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New Report on Temporomandibular Disorders: Priorities for Research and Care

Over a year and half ago, the National Academy of Medicine (NAM) began the most comprehensive study ever undertaken on Temporomandibular Disorders (TMD). The study assessed the current state of TMD research, education and training, the safety and efficacy of clinical treatments, and associated burden and costs.

Statement by NIDCR Acting Director on the National Academies of Sciences, Engineering, and Medicine Report on Temporomandibular Joint Disorders

I am pleased to announce the release of the National Academies of Sciences, Engineering, and Medicine (NASEM) report, Temporomandibular Disorders: Priorities for Research and Care. As underscored by the comprehensive report, temporomandibular joint disorders (TMJDs) are a diverse and still poorly understood set of complex, painful conditions affecting the jaw muscles and tissues, temporomandibular joints, and associated nerves. Clearly, there is much more to be understood, and these conditions continue to confound medical and dental health care providers and researchers.

Have you seen the film Dark Waters?

The Film. Dark Waters is about attorney Robert Billott's real-life 20 year legal battle against DuPont chemical for releasing toxic waste - perfluorooctanoic acid, or PFOA - into Parkersburg, West Virginia's water supply, with devastating health effects on the townspeople and livestock. PFOA, also known as C8, is a man-made chemical. It is used in the process of making Teflon and similar chemicals known as fluorotelomers.

Online TMD Diet Diary Research Project

Online TMD Diet Diary Research Project The TMJ Association received the following request from Professor Justin Durham and his research team at Newcastle University. We encourage TMJ patients to participate in this project as it is an under researched

Drug Induced Bruxism

The authors of this article state that orofacial movement disorders (bruxism) are treated typically by dental professionals and not by those specialists (neurologists) researching and treating the other movement disorders (Parkinson's disease, Huntington's disease, tremors, etc.). Again, this is more evidence of the complexity of TMD and the need for multidisciplinary research and treatment in TMD.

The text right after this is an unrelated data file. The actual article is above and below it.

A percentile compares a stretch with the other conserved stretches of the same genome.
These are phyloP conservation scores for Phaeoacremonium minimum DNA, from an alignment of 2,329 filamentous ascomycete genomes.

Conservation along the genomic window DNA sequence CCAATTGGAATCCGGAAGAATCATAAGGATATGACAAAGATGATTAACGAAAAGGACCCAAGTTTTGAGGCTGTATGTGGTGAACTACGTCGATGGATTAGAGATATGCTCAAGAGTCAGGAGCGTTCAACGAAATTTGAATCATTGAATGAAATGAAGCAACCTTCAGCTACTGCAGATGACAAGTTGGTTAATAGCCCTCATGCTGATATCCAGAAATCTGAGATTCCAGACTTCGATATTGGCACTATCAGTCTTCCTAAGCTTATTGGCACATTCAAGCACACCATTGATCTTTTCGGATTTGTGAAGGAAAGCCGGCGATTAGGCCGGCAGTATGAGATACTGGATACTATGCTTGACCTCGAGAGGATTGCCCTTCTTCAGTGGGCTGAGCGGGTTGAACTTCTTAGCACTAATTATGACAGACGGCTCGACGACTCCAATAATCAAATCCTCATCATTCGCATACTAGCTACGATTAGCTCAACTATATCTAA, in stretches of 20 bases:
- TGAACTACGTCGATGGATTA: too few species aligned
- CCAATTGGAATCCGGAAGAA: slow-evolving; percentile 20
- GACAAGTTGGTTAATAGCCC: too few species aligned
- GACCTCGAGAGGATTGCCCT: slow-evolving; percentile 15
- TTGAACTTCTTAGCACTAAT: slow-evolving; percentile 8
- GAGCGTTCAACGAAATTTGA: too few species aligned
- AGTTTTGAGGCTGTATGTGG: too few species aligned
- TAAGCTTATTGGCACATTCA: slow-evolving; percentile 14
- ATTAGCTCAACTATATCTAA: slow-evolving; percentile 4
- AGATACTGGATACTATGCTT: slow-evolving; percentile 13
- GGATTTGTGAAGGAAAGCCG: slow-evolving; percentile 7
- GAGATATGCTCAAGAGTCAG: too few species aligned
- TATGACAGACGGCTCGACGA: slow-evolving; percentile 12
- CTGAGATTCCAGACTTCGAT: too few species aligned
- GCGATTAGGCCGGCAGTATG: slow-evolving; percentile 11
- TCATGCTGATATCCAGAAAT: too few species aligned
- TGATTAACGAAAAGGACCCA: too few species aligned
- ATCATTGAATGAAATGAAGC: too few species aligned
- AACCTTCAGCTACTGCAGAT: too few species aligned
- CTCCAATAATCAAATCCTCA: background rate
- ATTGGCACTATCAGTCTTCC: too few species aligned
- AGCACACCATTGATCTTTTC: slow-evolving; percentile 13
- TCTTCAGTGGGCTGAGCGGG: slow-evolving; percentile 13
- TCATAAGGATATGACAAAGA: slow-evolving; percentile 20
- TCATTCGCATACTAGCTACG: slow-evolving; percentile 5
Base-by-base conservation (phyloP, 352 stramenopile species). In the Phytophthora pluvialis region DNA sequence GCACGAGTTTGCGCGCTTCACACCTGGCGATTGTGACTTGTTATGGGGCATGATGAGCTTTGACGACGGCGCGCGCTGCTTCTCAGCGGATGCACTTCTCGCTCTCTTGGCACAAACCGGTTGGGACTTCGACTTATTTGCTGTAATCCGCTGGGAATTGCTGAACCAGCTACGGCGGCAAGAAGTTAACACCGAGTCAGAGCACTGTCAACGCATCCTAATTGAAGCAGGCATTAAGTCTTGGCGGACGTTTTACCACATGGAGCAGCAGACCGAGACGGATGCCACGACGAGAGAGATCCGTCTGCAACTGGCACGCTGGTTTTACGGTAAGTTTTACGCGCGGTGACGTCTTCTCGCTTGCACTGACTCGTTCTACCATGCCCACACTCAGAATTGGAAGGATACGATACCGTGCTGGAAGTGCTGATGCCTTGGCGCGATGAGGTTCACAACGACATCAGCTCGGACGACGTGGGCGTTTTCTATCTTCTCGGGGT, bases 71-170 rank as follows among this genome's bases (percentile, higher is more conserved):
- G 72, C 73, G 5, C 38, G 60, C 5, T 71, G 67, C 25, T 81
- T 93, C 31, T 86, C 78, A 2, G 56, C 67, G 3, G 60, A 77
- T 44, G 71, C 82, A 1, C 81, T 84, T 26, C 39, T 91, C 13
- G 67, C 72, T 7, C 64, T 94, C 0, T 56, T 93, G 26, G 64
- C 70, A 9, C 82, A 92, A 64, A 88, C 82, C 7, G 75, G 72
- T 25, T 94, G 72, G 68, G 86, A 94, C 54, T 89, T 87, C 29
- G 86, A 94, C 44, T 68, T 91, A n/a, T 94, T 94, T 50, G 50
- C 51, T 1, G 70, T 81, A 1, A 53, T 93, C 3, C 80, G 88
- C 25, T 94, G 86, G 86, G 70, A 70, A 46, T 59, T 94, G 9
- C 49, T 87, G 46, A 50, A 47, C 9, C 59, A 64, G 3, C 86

New TM Joint Bone Formation Discoveries

  • Nov 12, 2015

The following article is from Vital Record News from Texas A&M Health Science Center

Findings from researchers at Texas A&M University Baylor College of Dentistry could prove to upend previous dogma on bone formation in the temporomandibular joint.

 
The current school of thought on bone formation in the mandibular condyle, the rounded knob where the mandible and upper jaw meet, is that cartilage cells - called chondrocytes - must form and then experience cell death before bone cells can form. Findings from the lab of Jerry Feng, Ph.D., M.S., professor in the department of biomedical sciences at TAMBCD, show this may not be the case. Bone marrow cells may not be the only ones that build bone.
 
"The chondrocytes do not die. They transform into bone," says Feng. "This is the most exciting part. That's a big switch. People in this field never thought about such a mechanism."
 
The research stands to impact the knowledge base regarding how the temporomandibular joint grows and develops. In turn, this new information could change approaches to treating malocclusions and even have an impact on new therapies for injuries to cartilage, which, unlike bone, cannot repair itself.  Click here to read full article. 
TMJ Disorders

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